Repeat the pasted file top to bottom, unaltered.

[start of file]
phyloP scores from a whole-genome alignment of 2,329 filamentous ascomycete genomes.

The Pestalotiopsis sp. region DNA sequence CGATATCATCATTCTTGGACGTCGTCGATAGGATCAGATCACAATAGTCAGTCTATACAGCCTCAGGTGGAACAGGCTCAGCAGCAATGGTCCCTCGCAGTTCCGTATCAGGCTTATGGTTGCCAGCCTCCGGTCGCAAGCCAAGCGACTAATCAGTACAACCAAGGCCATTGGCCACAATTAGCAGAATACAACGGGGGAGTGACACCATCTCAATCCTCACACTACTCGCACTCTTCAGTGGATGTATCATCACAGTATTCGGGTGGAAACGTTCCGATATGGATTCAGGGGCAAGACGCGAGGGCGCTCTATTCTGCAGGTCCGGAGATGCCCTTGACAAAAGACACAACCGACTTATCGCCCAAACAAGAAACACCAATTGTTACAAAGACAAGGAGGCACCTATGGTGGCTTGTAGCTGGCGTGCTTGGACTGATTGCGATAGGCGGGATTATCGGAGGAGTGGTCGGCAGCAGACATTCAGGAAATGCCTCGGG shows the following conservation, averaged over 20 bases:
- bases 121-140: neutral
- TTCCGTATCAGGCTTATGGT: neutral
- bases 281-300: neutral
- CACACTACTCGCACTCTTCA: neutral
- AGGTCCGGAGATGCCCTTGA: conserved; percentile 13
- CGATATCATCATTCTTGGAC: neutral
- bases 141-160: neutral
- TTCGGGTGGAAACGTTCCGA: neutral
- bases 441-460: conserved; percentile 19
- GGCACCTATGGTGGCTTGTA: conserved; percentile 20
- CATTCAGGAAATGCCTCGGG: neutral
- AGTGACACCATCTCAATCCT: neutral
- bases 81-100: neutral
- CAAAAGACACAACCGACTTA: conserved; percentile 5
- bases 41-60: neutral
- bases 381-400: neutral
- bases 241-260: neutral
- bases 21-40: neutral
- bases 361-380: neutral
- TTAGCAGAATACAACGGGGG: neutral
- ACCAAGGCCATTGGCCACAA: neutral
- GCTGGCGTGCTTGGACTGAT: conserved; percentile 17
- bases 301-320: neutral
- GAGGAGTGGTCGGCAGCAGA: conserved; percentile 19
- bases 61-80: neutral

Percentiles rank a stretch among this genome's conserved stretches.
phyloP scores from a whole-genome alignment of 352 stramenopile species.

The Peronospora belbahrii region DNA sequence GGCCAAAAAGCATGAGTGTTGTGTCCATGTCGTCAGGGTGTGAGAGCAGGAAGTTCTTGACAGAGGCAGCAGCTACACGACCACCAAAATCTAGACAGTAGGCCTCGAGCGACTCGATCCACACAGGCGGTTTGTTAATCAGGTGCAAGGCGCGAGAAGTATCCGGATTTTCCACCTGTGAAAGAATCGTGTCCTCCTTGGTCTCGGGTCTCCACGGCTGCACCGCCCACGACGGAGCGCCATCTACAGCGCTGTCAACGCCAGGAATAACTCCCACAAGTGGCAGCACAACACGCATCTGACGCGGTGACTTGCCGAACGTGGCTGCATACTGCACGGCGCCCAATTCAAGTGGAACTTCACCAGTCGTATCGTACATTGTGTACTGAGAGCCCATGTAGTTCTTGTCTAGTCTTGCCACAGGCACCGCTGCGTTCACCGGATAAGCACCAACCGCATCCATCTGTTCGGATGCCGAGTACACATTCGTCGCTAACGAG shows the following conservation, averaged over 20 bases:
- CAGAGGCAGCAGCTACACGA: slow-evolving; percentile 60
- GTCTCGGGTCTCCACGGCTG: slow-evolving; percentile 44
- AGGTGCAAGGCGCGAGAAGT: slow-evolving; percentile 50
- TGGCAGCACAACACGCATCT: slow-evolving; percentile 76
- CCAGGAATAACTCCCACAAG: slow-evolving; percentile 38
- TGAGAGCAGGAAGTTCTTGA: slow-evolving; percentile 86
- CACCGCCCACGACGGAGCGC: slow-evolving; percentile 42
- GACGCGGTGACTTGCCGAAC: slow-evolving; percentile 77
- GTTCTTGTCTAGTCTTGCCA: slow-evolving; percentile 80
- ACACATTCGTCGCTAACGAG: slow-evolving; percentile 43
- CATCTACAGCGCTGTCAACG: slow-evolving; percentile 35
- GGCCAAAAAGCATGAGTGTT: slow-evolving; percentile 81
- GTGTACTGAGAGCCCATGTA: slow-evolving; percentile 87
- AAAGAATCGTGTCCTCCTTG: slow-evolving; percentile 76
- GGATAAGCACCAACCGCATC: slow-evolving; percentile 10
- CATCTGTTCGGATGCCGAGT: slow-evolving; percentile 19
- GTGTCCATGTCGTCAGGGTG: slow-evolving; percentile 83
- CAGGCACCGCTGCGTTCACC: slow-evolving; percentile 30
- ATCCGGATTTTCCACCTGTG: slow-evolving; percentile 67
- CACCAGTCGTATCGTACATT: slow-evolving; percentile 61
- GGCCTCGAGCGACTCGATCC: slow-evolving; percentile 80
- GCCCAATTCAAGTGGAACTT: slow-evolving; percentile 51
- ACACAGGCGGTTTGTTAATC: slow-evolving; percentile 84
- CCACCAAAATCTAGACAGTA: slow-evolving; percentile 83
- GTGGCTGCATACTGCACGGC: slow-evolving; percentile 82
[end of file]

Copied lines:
phyloP scores from a whole-genome alignment of 2,329 filamentous ascomycete genomes.

The Pestalotiopsis sp. region DNA sequence CGATATCATCATTCTTGGACGTCGTCGATAGGATCAGATCACAATAGTCAGTCTATACAGCCTCAGGTGGAACAGGCTCAGCAGCAATGGTCCCTCGCAGTTCCGTATCAGGCTTATGGTTGCCAGCCTCCGGTCGCAAGCCAAGCGACTAATCAGTACAACCAAGGCCATTGGCCACAATTAGCAGAATACAACGGGGGAGTGACACCATCTCAATCCTCACACTACTCGCACTCTTCAGTGGATGTATCATCACAGTATTCGGGTGGAAACGTTCCGATATGGATTCAGGGGCAAGACGCGAGGGCGCTCTATTCTGCAGGTCCGGAGATGCCCTTGACAAAAGACACAACCGACTTATCGCCCAAACAAGAAACACCAATTGTTACAAAGACAAGGAGGCACCTATGGTGGCTTGTAGCTGGCGTGCTTGGACTGATTGCGATAGGCGGGATTATCGGAGGAGTGGTCGGCAGCAGACATTCAGGAAATGCCTCGGG shows the following conservation, averaged over 20 bases:
- bases 121-140: neutral
- TTCCGTATCAGGCTTATGGT: neutral
- bases 281-300: neutral
- CACACTACTCGCACTCTTCA: neutral
- AGGTCCGGAGATGCCCTTGA: conserved; percentile 13
- CGATATCATCATTCTTGGAC: neutral
- bases 141-160: neutral
- TTCGGGTGGAAACGTTCCGA: neutral
- bases 441-460: conserved; percentile 19
- GGCACCTATGGTGGCTTGTA: conserved; percentile 20
- CATTCAGGAAATGCCTCGGG: neutral
- AGTGACACCATCTCAATCCT: neutral
- bases 81-100: neutral
- CAAAAGACACAACCGACTTA: conserved; percentile 5
- bases 41-60: neutral
- bases 381-400: neutral
- bases 241-260: neutral
- bases 21-40: neutral
- bases 361-380: neutral
- TTAGCAGAATACAACGGGGG: neutral
- ACCAAGGCCATTGGCCACAA: neutral
- GCTGGCGTGCTTGGACTGAT: conserved; percentile 17
- bases 301-320: neutral
- GAGGAGTGGTCGGCAGCAGA: conserved; percentile 19
- bases 61-80: neutral

Percentiles rank a stretch among this genome's conserved stretches.
phyloP scores from a whole-genome alignment of 352 stramenopile species.

The Peronospora belbahrii region DNA sequence GGCCAAAAAGCATGAGTGTTGTGTCCATGTCGTCAGGGTGTGAGAGCAGGAAGTTCTTGACAGAGGCAGCAGCTACACGACCACCAAAATCTAGACAGTAGGCCTCGAGCGACTCGATCCACACAGGCGGTTTGTTAATCAGGTGCAAGGCGCGAGAAGTATCCGGATTTTCCACCTGTGAAAGAATCGTGTCCTCCTTGGTCTCGGGTCTCCACGGCTGCACCGCCCACGACGGAGCGCCATCTACAGCGCTGTCAACGCCAGGAATAACTCCCACAAGTGGCAGCACAACACGCATCTGACGCGGTGACTTGCCGAACGTGGCTGCATACTGCACGGCGCCCAATTCAAGTGGAACTTCACCAGTCGTATCGTACATTGTGTACTGAGAGCCCATGTAGTTCTTGTCTAGTCTTGCCACAGGCACCGCTGCGTTCACCGGATAAGCACCAACCGCATCCATCTGTTCGGATGCCGAGTACACATTCGTCGCTAACGAG shows the following conservation, averaged over 20 bases:
- CAGAGGCAGCAGCTACACGA: slow-evolving; percentile 60
- GTCTCGGGTCTCCACGGCTG: slow-evolving; percentile 44
- AGGTGCAAGGCGCGAGAAGT: slow-evolving; percentile 50
- TGGCAGCACAACACGCATCT: slow-evolving; percentile 76
- CCAGGAATAACTCCCACAAG: slow-evolving; percentile 38
- TGAGAGCAGGAAGTTCTTGA: slow-evolving; percentile 86
- CACCGCCCACGACGGAGCGC: slow-evolving; percentile 42
- GACGCGGTGACTTGCCGAAC: slow-evolving; percentile 77
- GTTCTTGTCTAGTCTTGCCA: slow-evolving; percentile 80
- ACACATTCGTCGCTAACGAG: slow-evolving; percentile 43
- CATCTACAGCGCTGTCAACG: slow-evolving; percentile 35
- GGCCAAAAAGCATGAGTGTT: slow-evolving; percentile 81
- GTGTACTGAGAGCCCATGTA: slow-evolving; percentile 87
- AAAGAATCGTGTCCTCCTTG: slow-evolving; percentile 76
- GGATAAGCACCAACCGCATC: slow-evolving; percentile 10
- CATCTGTTCGGATGCCGAGT: slow-evolving; percentile 19
- GTGTCCATGTCGTCAGGGTG: slow-evolving; percentile 83
- CAGGCACCGCTGCGTTCACC: slow-evolving; percentile 30
- ATCCGGATTTTCCACCTGTG: slow-evolving; percentile 67
- CACCAGTCGTATCGTACATT: slow-evolving; percentile 61
- GGCCTCGAGCGACTCGATCC: slow-evolving; percentile 80
- GCCCAATTCAAGTGGAACTT: slow-evolving; percentile 51
- ACACAGGCGGTTTGTTAATC: slow-evolving; percentile 84
- CCACCAAAATCTAGACAGTA: slow-evolving; percentile 83
- GTGGCTGCATACTGCACGGC: slow-evolving; percentile 82